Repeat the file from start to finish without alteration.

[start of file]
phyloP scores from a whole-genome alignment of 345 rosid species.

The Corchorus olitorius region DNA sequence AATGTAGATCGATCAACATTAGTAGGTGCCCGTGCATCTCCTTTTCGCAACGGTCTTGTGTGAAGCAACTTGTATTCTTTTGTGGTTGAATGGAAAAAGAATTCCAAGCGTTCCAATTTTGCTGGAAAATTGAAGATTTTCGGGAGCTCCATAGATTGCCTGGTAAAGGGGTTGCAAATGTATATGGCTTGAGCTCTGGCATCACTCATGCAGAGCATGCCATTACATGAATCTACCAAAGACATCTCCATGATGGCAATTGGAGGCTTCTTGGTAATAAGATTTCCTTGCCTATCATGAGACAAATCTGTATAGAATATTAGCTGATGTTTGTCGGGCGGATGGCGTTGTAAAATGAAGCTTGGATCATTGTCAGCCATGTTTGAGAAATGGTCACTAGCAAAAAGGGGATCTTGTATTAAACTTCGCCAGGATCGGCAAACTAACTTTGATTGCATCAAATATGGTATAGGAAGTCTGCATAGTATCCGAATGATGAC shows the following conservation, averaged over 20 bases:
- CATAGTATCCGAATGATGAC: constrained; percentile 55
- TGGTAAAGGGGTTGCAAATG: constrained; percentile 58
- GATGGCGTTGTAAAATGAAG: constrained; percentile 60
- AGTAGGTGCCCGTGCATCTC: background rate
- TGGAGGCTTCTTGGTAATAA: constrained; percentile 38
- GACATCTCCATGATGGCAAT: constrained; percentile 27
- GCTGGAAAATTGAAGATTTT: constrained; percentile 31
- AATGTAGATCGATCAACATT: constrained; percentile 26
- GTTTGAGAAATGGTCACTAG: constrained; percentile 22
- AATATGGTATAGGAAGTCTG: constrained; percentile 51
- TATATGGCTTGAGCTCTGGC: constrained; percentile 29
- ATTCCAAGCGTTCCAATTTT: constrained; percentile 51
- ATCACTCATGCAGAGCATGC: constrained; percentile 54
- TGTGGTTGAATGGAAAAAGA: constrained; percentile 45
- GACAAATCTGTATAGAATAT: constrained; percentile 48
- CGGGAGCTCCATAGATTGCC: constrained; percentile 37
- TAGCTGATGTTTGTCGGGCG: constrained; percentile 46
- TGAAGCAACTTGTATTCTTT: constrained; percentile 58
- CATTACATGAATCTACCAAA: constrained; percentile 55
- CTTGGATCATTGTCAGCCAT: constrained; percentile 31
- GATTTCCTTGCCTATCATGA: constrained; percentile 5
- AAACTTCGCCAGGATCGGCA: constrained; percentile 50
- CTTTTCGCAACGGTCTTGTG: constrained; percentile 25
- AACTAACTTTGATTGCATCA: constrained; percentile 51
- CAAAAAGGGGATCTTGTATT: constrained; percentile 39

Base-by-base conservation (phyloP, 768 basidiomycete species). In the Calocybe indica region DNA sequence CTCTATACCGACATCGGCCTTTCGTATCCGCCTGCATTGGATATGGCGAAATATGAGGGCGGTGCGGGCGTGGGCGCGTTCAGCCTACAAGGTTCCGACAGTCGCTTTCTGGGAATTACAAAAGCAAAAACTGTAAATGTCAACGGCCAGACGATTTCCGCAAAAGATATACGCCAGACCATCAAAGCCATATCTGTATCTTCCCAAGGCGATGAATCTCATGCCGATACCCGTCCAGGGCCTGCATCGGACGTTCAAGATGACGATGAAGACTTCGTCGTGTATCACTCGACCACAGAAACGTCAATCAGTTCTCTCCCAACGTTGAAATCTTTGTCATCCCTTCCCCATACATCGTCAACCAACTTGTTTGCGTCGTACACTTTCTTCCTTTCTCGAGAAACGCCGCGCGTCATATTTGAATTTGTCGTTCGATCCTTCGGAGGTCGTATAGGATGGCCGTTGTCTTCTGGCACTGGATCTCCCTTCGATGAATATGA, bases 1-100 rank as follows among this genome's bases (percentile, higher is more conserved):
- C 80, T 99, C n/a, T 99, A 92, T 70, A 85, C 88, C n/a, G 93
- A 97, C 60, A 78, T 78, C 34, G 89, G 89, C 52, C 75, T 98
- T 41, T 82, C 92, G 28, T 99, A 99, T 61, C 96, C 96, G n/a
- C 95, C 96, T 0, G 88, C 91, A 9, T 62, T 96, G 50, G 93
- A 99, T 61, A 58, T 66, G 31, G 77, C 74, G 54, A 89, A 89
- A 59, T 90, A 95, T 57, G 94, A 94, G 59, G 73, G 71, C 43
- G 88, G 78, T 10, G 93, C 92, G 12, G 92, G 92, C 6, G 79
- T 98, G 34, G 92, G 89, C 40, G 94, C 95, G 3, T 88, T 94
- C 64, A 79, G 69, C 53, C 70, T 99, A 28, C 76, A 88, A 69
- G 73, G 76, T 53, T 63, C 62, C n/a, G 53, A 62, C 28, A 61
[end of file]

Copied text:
phyloP scores from a whole-genome alignment of 345 rosid species.

The Corchorus olitorius region DNA sequence AATGTAGATCGATCAACATTAGTAGGTGCCCGTGCATCTCCTTTTCGCAACGGTCTTGTGTGAAGCAACTTGTATTCTTTTGTGGTTGAATGGAAAAAGAATTCCAAGCGTTCCAATTTTGCTGGAAAATTGAAGATTTTCGGGAGCTCCATAGATTGCCTGGTAAAGGGGTTGCAAATGTATATGGCTTGAGCTCTGGCATCACTCATGCAGAGCATGCCATTACATGAATCTACCAAAGACATCTCCATGATGGCAATTGGAGGCTTCTTGGTAATAAGATTTCCTTGCCTATCATGAGACAAATCTGTATAGAATATTAGCTGATGTTTGTCGGGCGGATGGCGTTGTAAAATGAAGCTTGGATCATTGTCAGCCATGTTTGAGAAATGGTCACTAGCAAAAAGGGGATCTTGTATTAAACTTCGCCAGGATCGGCAAACTAACTTTGATTGCATCAAATATGGTATAGGAAGTCTGCATAGTATCCGAATGATGAC shows the following conservation, averaged over 20 bases:
- CATAGTATCCGAATGATGAC: constrained; percentile 55
- TGGTAAAGGGGTTGCAAATG: constrained; percentile 58
- GATGGCGTTGTAAAATGAAG: constrained; percentile 60
- AGTAGGTGCCCGTGCATCTC: background rate
- TGGAGGCTTCTTGGTAATAA: constrained; percentile 38
- GACATCTCCATGATGGCAAT: constrained; percentile 27
- GCTGGAAAATTGAAGATTTT: constrained; percentile 31
- AATGTAGATCGATCAACATT: constrained; percentile 26
- GTTTGAGAAATGGTCACTAG: constrained; percentile 22
- AATATGGTATAGGAAGTCTG: constrained; percentile 51
- TATATGGCTTGAGCTCTGGC: constrained; percentile 29
- ATTCCAAGCGTTCCAATTTT: constrained; percentile 51
- ATCACTCATGCAGAGCATGC: constrained; percentile 54
- TGTGGTTGAATGGAAAAAGA: constrained; percentile 45
- GACAAATCTGTATAGAATAT: constrained; percentile 48
- CGGGAGCTCCATAGATTGCC: constrained; percentile 37
- TAGCTGATGTTTGTCGGGCG: constrained; percentile 46
- TGAAGCAACTTGTATTCTTT: constrained; percentile 58
- CATTACATGAATCTACCAAA: constrained; percentile 55
- CTTGGATCATTGTCAGCCAT: constrained; percentile 31
- GATTTCCTTGCCTATCATGA: constrained; percentile 5
- AAACTTCGCCAGGATCGGCA: constrained; percentile 50
- CTTTTCGCAACGGTCTTGTG: constrained; percentile 25
- AACTAACTTTGATTGCATCA: constrained; percentile 51
- CAAAAAGGGGATCTTGTATT: constrained; percentile 39

Base-by-base conservation (phyloP, 768 basidiomycete species). In the Calocybe indica region DNA sequence CTCTATACCGACATCGGCCTTTCGTATCCGCCTGCATTGGATATGGCGAAATATGAGGGCGGTGCGGGCGTGGGCGCGTTCAGCCTACAAGGTTCCGACAGTCGCTTTCTGGGAATTACAAAAGCAAAAACTGTAAATGTCAACGGCCAGACGATTTCCGCAAAAGATATACGCCAGACCATCAAAGCCATATCTGTATCTTCCCAAGGCGATGAATCTCATGCCGATACCCGTCCAGGGCCTGCATCGGACGTTCAAGATGACGATGAAGACTTCGTCGTGTATCACTCGACCACAGAAACGTCAATCAGTTCTCTCCCAACGTTGAAATCTTTGTCATCCCTTCCCCATACATCGTCAACCAACTTGTTTGCGTCGTACACTTTCTTCCTTTCTCGAGAAACGCCGCGCGTCATATTTGAATTTGTCGTTCGATCCTTCGGAGGTCGTATAGGATGGCCGTTGTCTTCTGGCACTGGATCTCCCTTCGATGAATATGA, bases 1-100 rank as follows among this genome's bases (percentile, higher is more conserved):
- C 80, T 99, C n/a, T 99, A 92, T 70, A 85, C 88, C n/a, G 93
- A 97, C 60, A 78, T 78, C 34, G 89, G 89, C 52, C 75, T 98
- T 41, T 82, C 92, G 28, T 99, A 99, T 61, C 96, C 96, G n/a
- C 95, C 96, T 0, G 88, C 91, A 9, T 62, T 96, G 50, G 93
- A 99, T 61, A 58, T 66, G 31, G 77, C 74, G 54, A 89, A 89
- A 59, T 90, A 95, T 57, G 94, A 94, G 59, G 73, G 71, C 43
- G 88, G 78, T 10, G 93, C 92, G 12, G 92, G 92, C 6, G 79
- T 98, G 34, G 92, G 89, C 40, G 94, C 95, G 3, T 88, T 94
- C 64, A 79, G 69, C 53, C 70, T 99, A 28, C 76, A 88, A 69
- G 73, G 76, T 53, T 63, C 62, C n/a, G 53, A 62, C 28, A 61